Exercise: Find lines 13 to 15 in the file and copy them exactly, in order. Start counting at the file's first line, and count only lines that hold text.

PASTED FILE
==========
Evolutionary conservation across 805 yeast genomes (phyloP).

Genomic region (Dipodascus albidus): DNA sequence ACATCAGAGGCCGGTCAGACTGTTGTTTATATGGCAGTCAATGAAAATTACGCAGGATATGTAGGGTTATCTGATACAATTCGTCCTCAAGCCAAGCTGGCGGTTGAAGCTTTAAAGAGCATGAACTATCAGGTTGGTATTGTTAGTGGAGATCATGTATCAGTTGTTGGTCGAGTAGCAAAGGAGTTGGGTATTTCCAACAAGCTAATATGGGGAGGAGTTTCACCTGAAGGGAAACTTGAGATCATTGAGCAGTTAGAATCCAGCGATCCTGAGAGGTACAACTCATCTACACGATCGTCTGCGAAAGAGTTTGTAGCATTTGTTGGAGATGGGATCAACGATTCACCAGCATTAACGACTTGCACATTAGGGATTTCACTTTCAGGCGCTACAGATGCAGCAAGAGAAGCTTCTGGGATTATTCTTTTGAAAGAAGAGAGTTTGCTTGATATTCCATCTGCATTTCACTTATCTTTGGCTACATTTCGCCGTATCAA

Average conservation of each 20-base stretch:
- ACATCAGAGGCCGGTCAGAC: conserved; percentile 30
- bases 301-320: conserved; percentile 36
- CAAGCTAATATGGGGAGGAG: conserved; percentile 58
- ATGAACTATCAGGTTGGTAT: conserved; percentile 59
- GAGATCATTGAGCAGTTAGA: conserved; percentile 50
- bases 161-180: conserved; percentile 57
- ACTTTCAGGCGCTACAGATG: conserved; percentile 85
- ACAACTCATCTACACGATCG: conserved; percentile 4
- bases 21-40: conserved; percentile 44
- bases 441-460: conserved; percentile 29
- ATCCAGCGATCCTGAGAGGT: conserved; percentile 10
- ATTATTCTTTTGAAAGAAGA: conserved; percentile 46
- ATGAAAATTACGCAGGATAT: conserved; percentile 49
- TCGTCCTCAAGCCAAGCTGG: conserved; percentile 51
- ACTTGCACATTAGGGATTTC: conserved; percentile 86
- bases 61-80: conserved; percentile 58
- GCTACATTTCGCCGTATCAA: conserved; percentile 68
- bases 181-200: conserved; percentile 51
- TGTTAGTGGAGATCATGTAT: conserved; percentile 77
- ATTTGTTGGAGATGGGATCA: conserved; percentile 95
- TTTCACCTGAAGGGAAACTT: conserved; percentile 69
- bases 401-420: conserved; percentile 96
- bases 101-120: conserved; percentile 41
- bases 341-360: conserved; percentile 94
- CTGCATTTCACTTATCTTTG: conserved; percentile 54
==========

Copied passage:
- bases 441-460: conserved; percentile 29
- ATCCAGCGATCCTGAGAGGT: conserved; percentile 10
- ATTATTCTTTTGAAAGAAGA: conserved; percentile 46